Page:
Broccoli with sweet tahini sauce

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I don’t know about your kids, but mine were never crazy about broccoli. Despite all my efforts to make broccoli more attractive by roasting, pureeing, or naming it “dinosaur trees” (although that last strategy surprisingly did the trick with my boy).

But then recently I served them broccoli topped with one of my favorite sauces, a sweet lemony tahini sauce I usually have for lunch with salads or roasted veggies. And it was a definite success with all three of them!

I now often serve this sweet tahini sauce with veggies, but also with quinoa, rice, or lentils, to jazz things up. It's also perfect with an avocado, and sometimes I have a spoon straight from the jar.

It's made in less than a minute and requires just five ingredients:

  • Lemon juice
  • Tahini (sesame paste)
  • Tamari (fermented soy sauce)
  • Extra virgin olive oil
  • Maple syrup

What is tahini and why is it healthy?

Those of you who’ve made hummus from scratch undoubtedly know tahini. Tahini is a white to beige paste made from ground sesame seeds. It has a somewhat nutty taste with a hint of bitterness. Therefore I wouldn’t recommend having your kids taste it straight from the jar as they might with peanut or almond butter.

When buying, make sure it’s made from sesame seeds only and doesn’t contain anything else. Apart from being a very good source of protein and fiber, sesame contains lignans called sesamin, which is a powerful antioxidant proven to reduce blood cholesterol levels. Sesame seeds are packed with healthy monounsaturated fats, and are extremely rich in calcium, magnesium, iron, and zinc.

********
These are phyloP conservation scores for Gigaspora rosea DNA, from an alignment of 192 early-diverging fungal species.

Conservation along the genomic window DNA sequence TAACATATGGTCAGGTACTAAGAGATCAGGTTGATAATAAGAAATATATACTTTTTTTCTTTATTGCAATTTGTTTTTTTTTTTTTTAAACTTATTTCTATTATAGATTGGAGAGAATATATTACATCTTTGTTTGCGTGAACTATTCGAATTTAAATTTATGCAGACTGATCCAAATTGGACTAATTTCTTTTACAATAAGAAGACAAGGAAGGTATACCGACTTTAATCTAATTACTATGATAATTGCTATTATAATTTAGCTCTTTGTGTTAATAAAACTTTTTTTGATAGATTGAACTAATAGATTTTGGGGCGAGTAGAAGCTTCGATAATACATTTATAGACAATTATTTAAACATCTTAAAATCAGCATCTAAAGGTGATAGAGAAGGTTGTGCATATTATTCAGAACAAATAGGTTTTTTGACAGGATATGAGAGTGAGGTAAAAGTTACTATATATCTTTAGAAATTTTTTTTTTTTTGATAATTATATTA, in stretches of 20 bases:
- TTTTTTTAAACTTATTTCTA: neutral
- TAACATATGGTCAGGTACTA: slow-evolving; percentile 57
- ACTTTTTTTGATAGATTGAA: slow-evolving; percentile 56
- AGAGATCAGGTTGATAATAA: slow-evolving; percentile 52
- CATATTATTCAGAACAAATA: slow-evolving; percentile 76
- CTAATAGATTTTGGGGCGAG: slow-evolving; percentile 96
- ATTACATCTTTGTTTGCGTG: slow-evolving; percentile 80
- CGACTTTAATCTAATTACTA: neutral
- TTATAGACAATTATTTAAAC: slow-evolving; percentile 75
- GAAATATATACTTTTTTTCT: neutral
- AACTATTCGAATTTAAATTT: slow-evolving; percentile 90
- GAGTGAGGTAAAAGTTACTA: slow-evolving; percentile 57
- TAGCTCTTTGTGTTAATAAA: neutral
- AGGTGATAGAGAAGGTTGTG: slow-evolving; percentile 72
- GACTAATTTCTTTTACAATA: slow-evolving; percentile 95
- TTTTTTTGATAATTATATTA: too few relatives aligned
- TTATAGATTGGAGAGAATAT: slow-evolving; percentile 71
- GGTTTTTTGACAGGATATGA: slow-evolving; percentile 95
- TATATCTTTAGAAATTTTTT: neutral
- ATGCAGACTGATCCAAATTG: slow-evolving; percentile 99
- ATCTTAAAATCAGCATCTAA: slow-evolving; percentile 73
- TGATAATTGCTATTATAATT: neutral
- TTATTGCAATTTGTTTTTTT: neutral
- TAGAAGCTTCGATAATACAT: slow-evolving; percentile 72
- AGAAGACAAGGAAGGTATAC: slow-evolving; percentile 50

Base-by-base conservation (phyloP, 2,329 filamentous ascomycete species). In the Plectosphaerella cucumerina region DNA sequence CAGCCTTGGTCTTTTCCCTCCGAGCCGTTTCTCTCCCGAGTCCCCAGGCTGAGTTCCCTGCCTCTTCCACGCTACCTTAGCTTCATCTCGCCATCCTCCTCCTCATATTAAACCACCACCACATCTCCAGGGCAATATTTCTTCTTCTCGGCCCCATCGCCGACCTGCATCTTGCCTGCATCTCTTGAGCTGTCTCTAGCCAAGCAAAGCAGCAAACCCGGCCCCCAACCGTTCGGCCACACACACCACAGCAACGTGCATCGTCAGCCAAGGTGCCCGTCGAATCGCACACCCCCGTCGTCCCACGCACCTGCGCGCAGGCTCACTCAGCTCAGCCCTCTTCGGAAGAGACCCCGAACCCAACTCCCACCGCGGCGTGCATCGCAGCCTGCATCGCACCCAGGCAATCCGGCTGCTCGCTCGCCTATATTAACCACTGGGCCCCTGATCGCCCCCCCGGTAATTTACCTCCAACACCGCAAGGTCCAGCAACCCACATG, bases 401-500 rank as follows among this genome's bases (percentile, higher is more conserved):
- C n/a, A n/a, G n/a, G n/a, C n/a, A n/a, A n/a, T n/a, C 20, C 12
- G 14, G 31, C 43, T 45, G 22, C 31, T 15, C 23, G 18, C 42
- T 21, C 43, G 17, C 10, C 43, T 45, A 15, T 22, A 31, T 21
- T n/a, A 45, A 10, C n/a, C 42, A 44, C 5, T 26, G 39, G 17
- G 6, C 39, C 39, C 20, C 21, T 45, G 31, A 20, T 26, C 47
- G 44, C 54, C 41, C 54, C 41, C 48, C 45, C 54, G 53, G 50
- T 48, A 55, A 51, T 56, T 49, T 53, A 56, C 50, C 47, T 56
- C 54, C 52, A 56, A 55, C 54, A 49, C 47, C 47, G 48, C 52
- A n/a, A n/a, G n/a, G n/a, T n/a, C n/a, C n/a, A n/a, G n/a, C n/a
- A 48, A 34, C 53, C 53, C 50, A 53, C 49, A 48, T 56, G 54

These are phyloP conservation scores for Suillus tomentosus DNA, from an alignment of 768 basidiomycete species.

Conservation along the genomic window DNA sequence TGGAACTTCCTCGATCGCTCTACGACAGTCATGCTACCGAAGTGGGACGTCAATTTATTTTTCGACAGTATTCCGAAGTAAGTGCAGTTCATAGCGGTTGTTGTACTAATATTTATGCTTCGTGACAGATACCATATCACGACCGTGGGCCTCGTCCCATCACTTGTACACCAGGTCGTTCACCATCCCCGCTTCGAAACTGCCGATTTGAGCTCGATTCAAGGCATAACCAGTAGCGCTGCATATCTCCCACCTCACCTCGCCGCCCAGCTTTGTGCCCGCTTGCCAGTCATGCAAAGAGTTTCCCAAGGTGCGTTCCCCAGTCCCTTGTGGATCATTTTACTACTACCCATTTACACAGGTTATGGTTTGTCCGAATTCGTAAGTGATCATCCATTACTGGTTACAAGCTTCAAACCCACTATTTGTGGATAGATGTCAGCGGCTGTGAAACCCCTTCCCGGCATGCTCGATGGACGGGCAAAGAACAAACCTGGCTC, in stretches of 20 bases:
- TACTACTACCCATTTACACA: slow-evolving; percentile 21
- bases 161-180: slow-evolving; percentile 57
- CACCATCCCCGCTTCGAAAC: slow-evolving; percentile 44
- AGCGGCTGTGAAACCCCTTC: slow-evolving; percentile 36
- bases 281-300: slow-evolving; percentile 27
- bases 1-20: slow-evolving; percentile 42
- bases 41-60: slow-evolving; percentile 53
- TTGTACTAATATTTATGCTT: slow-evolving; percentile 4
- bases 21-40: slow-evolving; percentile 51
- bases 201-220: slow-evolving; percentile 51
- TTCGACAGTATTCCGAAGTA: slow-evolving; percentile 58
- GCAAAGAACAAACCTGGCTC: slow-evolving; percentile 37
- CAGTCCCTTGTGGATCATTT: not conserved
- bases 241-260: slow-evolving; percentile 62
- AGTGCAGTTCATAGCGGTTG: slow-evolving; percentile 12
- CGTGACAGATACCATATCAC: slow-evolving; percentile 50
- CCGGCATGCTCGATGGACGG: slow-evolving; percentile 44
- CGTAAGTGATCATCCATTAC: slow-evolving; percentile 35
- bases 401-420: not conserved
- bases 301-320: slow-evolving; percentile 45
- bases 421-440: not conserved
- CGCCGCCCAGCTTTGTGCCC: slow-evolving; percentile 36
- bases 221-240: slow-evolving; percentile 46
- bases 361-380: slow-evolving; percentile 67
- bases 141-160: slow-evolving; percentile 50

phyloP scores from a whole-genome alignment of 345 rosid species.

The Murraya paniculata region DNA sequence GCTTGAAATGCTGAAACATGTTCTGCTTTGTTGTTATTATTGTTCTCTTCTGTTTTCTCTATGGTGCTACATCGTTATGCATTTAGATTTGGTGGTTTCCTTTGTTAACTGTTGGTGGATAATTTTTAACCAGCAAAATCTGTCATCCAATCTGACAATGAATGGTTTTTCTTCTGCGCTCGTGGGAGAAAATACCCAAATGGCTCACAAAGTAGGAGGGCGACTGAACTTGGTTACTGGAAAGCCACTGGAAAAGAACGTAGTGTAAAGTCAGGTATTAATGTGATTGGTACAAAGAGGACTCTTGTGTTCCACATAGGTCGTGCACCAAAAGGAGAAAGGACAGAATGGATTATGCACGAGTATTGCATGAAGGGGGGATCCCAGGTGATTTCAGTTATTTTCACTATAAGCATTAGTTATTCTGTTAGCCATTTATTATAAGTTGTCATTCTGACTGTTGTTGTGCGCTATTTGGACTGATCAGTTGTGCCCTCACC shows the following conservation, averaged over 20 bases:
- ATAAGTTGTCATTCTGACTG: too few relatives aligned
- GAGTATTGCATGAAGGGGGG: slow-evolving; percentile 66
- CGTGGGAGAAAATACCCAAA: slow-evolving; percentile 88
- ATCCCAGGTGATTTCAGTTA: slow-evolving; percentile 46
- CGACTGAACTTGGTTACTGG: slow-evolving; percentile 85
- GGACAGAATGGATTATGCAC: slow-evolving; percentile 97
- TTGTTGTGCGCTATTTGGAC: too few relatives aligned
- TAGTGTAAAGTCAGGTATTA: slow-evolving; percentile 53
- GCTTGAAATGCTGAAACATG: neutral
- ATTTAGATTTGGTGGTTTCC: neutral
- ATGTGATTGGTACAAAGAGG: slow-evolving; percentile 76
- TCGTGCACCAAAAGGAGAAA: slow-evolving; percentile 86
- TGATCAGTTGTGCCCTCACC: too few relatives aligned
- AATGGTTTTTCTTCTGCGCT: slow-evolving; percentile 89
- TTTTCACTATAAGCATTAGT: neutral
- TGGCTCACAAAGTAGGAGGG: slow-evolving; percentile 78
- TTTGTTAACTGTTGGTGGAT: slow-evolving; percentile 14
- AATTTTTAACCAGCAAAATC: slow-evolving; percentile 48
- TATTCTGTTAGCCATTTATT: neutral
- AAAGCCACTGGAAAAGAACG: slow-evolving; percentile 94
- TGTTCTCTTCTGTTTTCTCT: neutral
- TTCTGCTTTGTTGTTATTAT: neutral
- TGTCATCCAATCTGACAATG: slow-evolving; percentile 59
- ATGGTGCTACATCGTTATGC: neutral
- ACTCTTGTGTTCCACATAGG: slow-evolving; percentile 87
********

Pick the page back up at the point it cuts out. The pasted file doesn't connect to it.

A few nutrition facts about broccoli:

  • Broccoli has proven effects on the prevention of many common diseases such as arthritis, heart disease, kidney disease, diabetes, and hypertension
  • Many studies have shown its ability to prevent and fight different types of cancer
  • Broccoli contains twice the amount of vitamin C of an orange, provides more calcium than whole milk, and is extremely high in antioxidants
  • Broccoli is best eaten raw for optimal nutrients. Steaming broccoli for three to four minutes however will optimize the sulforaphane content, which is a potent anti-cancer compound and effective detoxifier
  • Sprouted broccoli contains 30 to 50 times more protective chemicals than regular broccoli 
 

Total time:

15 mins

Serves

4

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 Ingredients

For the broccoli:

  • 1 large broccoli, stems and florets cut in pieces
  • Optional: a small handful of sunflower and/or pumpkin seeds

For the sauce:

  • 1 large or 2 small lemons, juiced
  • 4 tbsp. tahini
  • 4 tbsp. extra virgin olive oil
  • 1 tbsp. tamari
  • 1 tbsp. maple syrup
  • Optional: a few spoons of purified water

Directions

  1. Steam the broccoli until tender but still crispy and bright green
  2. Make the sauce: put all the ingredients in a glass jar, close the lid and shake well. Taste and adjust by adding more lemon, tamari, or maple syrup as desired
  3. Serve the sauce on top of the broccoli, or on the side if you’re not sure your kids will like it
  4. Sprinkle the broccoli with seeds

A few notes:

  • When I serve this as a sauce, I like it to be thick and creamy, almost the same consistency as mayonnaise. When I have this with a salad, I add a few spoons of purified water.
  • This sauce/dressing keeps about a week in the fridge in an air-tight container
  • I usually make a big jar on Sunday and add it to salads, veggies, rice, quinoa etc. throughout the week